Kirkuk
Iraqi onlookers stand next to a burnt car following a motorcycle bombing attack which killed at least eight people on September 19, 2014 in the northern city of Kirkuk.Getty

For Kirkuk, its oil-rich surroundings have been more a curse than a blessing.

The northern Iraqi city struck black gold in 1927, while still under the control of the British Empire, and became the country's oil production powerhouse in the north.

At its peak, its oil fields were pumping out 3.2 billion barrels per day, but this has since fallen sharply amid war and mismanagement by the former Iraqi dictator Saddam Hussein, who seized control in 1968.

Kirkuk is in what is now Kurdistan, a semi-autonomous region of Iraq, and was for years a multi-ethnic city.

Many Kurds, who make up the bulk of the 850,000 population, had arrived in Kirkuk in search of work in the city's oil industry. They found oppression by the tyrant Hussein instead.

Hussein wanted to ensure total control over the Kirkuk oil supply and did not want the Kurds, who hated him, to threaten the production that made him, his family and his henchmen rich.

So his Ba'athist government tried to flood Kirkuk with Arabs and force out those of other ethnicities, such as the Assyrians, under its "Arabisation" programme.

According to Human Rights Watch, many of those who were expelled had refused to sign "nationality correction" forms which would have registered them as Arabs and relinquished their actual ethnic identities. Their property and assets were also stolen.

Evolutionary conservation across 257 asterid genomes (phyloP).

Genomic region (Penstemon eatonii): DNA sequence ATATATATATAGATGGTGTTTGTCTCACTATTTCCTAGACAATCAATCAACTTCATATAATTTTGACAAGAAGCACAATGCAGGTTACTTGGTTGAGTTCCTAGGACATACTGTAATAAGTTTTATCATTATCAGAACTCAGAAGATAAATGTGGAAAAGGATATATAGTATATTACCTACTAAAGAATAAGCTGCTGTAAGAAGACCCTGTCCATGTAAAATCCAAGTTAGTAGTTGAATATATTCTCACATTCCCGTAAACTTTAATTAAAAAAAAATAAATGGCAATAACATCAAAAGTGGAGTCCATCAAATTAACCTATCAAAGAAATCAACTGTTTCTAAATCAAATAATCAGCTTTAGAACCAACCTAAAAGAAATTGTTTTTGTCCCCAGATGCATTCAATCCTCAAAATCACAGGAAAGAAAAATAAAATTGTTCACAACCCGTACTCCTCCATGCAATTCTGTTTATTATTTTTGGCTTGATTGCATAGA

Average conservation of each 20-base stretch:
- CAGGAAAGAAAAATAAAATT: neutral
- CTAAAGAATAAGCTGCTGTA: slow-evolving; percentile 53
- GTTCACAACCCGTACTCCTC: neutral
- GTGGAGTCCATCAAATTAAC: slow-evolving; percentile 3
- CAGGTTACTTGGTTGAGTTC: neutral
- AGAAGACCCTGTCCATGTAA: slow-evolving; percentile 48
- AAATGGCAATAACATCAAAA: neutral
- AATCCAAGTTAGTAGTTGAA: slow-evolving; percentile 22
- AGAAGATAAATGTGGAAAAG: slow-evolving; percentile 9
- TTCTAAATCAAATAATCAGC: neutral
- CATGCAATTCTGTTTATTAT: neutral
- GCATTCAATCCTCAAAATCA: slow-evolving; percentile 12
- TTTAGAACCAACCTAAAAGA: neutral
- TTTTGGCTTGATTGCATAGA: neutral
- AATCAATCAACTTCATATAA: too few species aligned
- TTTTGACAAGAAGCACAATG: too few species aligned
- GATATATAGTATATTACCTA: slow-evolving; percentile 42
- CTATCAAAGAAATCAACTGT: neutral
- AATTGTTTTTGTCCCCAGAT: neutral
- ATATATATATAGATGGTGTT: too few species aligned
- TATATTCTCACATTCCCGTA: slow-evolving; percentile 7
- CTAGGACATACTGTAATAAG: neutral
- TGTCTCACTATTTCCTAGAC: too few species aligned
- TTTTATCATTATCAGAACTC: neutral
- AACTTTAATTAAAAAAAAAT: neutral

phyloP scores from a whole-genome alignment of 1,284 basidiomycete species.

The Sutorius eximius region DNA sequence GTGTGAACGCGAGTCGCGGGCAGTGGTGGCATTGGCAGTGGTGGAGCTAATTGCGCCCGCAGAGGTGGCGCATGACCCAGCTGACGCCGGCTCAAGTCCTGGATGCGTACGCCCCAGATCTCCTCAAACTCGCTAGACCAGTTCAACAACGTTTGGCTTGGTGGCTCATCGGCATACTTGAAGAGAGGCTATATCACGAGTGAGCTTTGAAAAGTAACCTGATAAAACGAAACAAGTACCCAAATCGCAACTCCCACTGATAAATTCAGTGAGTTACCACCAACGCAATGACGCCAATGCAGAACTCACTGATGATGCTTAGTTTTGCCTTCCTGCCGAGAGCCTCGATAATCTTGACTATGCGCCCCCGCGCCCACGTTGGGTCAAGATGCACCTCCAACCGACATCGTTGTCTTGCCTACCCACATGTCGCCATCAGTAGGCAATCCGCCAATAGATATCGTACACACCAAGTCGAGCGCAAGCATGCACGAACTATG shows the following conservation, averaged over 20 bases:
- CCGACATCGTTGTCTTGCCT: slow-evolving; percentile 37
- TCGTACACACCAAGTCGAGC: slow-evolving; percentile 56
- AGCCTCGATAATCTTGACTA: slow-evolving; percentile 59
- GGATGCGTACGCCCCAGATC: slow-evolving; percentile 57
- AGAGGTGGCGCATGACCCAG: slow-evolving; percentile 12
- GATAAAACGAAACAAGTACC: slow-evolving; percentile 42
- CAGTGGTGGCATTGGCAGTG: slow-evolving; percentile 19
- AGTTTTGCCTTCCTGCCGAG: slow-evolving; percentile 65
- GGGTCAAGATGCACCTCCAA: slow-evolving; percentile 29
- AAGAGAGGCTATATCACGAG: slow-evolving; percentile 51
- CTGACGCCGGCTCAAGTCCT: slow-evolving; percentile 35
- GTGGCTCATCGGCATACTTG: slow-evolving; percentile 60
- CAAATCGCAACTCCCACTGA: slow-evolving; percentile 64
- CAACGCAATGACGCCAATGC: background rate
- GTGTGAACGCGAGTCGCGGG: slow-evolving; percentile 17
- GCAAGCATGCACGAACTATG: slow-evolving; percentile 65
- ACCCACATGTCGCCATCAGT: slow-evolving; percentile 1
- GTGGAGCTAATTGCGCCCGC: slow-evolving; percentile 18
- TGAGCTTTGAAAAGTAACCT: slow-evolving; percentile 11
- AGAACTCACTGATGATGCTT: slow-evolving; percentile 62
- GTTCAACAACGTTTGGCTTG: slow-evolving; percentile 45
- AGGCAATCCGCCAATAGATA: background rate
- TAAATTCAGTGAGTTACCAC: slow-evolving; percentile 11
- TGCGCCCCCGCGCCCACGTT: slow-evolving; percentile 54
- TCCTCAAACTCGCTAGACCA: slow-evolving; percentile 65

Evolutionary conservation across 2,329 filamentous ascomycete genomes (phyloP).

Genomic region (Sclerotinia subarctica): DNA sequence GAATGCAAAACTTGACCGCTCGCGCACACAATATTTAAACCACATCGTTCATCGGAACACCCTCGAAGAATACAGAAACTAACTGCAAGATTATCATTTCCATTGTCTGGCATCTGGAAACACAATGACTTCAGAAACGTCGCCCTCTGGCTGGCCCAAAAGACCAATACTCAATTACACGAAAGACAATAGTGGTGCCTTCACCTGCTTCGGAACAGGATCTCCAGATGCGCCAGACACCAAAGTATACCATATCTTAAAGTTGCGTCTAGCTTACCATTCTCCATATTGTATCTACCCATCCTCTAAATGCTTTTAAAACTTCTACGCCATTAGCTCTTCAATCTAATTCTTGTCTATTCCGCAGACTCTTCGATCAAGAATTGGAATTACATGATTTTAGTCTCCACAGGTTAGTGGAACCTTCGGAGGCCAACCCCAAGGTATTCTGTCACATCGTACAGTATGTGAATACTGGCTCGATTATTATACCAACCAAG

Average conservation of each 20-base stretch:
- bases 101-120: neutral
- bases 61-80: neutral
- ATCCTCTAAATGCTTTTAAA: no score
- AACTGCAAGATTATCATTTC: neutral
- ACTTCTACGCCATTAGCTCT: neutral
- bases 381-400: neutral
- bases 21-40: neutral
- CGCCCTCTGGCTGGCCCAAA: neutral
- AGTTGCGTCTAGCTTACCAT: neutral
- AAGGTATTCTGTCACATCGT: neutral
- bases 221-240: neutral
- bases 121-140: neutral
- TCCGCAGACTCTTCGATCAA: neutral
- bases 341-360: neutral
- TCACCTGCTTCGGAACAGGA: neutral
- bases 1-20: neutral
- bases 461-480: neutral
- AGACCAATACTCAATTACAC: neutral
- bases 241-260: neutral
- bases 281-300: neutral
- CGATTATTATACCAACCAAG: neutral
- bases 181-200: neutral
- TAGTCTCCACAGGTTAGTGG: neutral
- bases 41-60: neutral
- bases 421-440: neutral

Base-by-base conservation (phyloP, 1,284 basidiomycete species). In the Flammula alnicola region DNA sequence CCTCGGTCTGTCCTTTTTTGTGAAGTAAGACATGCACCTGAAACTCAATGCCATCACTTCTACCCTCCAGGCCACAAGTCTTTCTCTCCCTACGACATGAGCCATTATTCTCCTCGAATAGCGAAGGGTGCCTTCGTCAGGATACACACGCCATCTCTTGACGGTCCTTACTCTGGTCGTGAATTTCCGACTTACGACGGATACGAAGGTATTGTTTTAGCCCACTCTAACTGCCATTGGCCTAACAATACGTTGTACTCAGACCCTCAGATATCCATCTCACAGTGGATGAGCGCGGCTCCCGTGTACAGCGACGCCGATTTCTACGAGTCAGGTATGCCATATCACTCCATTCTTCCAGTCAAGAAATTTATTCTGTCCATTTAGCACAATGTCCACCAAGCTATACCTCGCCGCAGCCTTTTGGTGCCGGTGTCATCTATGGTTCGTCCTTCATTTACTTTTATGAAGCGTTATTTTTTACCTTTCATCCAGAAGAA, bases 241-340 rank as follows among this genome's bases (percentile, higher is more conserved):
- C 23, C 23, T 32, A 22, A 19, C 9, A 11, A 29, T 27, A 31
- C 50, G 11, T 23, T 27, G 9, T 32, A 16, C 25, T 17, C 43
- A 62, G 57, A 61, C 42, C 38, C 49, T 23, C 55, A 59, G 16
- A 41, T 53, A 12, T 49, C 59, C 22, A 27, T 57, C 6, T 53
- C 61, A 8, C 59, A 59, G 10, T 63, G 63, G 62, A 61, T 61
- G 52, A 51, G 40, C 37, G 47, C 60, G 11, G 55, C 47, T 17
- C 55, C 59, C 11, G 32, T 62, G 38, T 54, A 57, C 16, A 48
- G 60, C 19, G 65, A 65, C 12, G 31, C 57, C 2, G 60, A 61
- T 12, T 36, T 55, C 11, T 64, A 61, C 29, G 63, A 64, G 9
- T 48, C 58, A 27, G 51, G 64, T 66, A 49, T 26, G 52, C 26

Across Kirkuk and other northern Iraqi cities, hundreds of thousands of Kurds and other non-Arab groups were pushed out by Hussein's oppression.

Saddam Hussein
Saddam Hussein in 1987.Reuters

In the aftermath of the 1991 Gulf War, and at the encouragement of US and British forces, there was a mass uprising against Hussein across Iraq.

The Kurds of Kirkuk rose up. But no armed support came from Western forces and Hussein's Iraqi army crushed them with the help of his helicopter gunships, which he had been allowed to keep despite his invasion of Kuwait which sparked the war he quickly lost.

Days before the uprising, Kurdish men had been rounded up by the government and held in poor conditions, with little food and no toilets, forced to defecate in the corner of their cells.

Many were later released, but some never returned and no explanation was given.

Human rights organisations complained that assessing the plight of the oppressed groups in Kirkuk was difficult because it was one of the only cities in Iraq in which Hussein would not allow a UN office.

There were reports of looting by Iraqi loyalists from the homes and businesses of fleeing Kurds. Some Kurd-owned properties were demolished.

In the battles between Kurdish rebel fighters – called the peshmerga – and the Iraqis, hundreds of civilians were killed in the heavy shelling and crossfire. The Iraqi forces were also accused of committing atrocities.

"When the [Iraqi] tanks entered Kirkuk on March 27, they went to Saddam Hussein Hospital," a local primary school teacher told Human Rights Watch at the time.

"My house is very near the hospital. About 150 meters away from me, I saw troops enter the hospital and then I saw peshmerga being thrown out of the windows.

"After they threw them on the ground, they shot those who were not dead from the fall."

A lab assistant at the hospital gave another grim account.